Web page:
Plain English Summary
Background and study aims
Type 2 diabetes mellitus (T2DM) is a growing problem worldwide. People with T2DM have difficulty controlling their blood sugar (glucose) as they do not produce enough insulin to function properly (insulin deficiency), or that the body’s cells don’t react to insulin as they should do (insulin resistance). A large number of sufferers have poorly controlled blood sugar despite lifestyle changes and glucose lowering drug. This can lead to serious complications such as problems with the eyes (retinopathy), nerves (neuropathy) and kidneys (nephropathy), as well as significantly increasing the risk of heart problems. To control the blood sugar, a patient needs to either take insulin or another medication (e.g. glitazone). Patients often find it difficult to decide whether or not to start insulin for many reasons, such as lack of understanding or reluctance to inject themselves. Patient decision aids (PDAs) are specially designed resources which provide information to help people to make decisions. They have been shown to improve knowledge, help patients to understand treatment risks and benefits, address their values and roles in decision making. Few studies, however, have been able to show the impact of PDAs on patient’s health. The aim of this study is to find out whether a specially designed PDA for patients with T2DM can help more patients to make informed decisions about whether to start insulin therapy.
Who can participate?
Adults with poor blood sugar control, who are taking the maximum dose of anti-diabetic tablets.
What does the study involve?
Participants are randomly allocated to one of two groups. Those in the first group continue to receive usual care from their doctors, and are not given access to the PDA. Those in the section group are given a run through of how to use the PDA, which is then available for them to use. At the start of the study and then again after 6 months, all participants have their blood sugar tested to find out if their control over their blood sugar (glycaemic control) has improved. Participants are also asked to complete questions in order to find out whether their current treatment is different to when the study started.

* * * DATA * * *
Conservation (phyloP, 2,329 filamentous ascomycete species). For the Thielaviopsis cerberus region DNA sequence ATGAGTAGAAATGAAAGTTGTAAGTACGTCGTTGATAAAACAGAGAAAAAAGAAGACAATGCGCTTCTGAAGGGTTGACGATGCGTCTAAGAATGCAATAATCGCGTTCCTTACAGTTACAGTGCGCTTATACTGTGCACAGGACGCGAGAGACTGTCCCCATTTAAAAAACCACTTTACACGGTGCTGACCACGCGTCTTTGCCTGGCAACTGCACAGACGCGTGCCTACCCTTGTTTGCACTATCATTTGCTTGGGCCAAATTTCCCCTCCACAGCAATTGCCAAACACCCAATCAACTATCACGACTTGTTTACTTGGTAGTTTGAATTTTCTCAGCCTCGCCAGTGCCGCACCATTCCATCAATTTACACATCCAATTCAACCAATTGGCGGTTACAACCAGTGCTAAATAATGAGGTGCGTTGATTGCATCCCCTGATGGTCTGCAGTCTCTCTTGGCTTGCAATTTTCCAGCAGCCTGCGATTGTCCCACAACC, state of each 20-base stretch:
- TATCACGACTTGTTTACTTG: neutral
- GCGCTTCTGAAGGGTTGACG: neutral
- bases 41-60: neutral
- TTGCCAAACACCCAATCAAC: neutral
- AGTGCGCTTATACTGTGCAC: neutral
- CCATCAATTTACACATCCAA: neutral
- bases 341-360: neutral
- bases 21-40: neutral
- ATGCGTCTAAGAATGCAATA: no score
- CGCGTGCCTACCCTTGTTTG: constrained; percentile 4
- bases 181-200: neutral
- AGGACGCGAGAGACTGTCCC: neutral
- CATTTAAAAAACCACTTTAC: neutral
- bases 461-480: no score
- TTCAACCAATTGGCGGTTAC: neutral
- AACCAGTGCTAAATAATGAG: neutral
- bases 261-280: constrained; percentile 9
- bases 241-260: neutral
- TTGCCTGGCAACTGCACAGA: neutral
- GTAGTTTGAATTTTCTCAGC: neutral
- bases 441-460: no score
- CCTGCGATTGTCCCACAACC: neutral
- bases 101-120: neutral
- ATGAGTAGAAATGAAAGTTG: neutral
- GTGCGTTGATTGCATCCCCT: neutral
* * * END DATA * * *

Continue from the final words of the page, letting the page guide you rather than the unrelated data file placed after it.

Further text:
What are the possible benefits and risks of participating?
Not provided at time of registration.
Where is the study run from?
Northern General Hospital (UK)
When is the study starting and how long is it expected to run for?
February 2008 to May 2015
Who is funding the study?
1. National Institute for Health Research (UK)
2. South Yorkshire Collaborative Local Research Network (UK)
Who is the main contact?
Professor Nigel Mathers
Prof Nigel Mathers
Academic unit of Primary Medical Care
University of Sheffield
Samuel Fox House
Northern General Hospital
+44 114 222 2099
The development and evaluation of the effectiveness of a patient decision aid to improve decision quality and health outcome in type 2 diabetic patients making treatment choices
Current study hypothesis as of 23/07/2012:
The use of the PANDAs patient decision aid improves decision quality in patients with type 2 diabetes mellitus who are making a decision whether or not to start insulin in General Practice.
PANDAs is a cluster randomised controlled trial which has been carried out to evaluate the clinical effectiveness of a patient decision aid (PDA) in general practice. The PDA has been developed by the researchers to help people with type 2 diabetes make an informed decision about starting insulin treatment.
Previous study hypothesis as of 26/06/2012:
PANDAs is a cluster randomised controlled trial which will be carried out to evaluate the clinical effectiveness of a patient decision aid (PDA) in general practice. The PDA has been developed by the researchers to help people with type 2 diabetes make an informed decision about starting insulin treatment.
This study was conducted in South Yorkshire, UK, involving 49 general practices. Participants in the intervention group used the PDA followed by the usual consultation; the control group received the consultation (usual care).
The main outcome measures were improvement in participants decision quality (immediate) and HbA1c level (6 months later).
Original study hypothesis:
PANDAs is a cluster randomised controlled trial which will be carried out to evaluate the clinical effectiveness of a patient decision aid (PtDA) in general practice. The PtDA has been developed by the researchers to help people with type 2 diabetes make an informed decision about starting insulin treatment.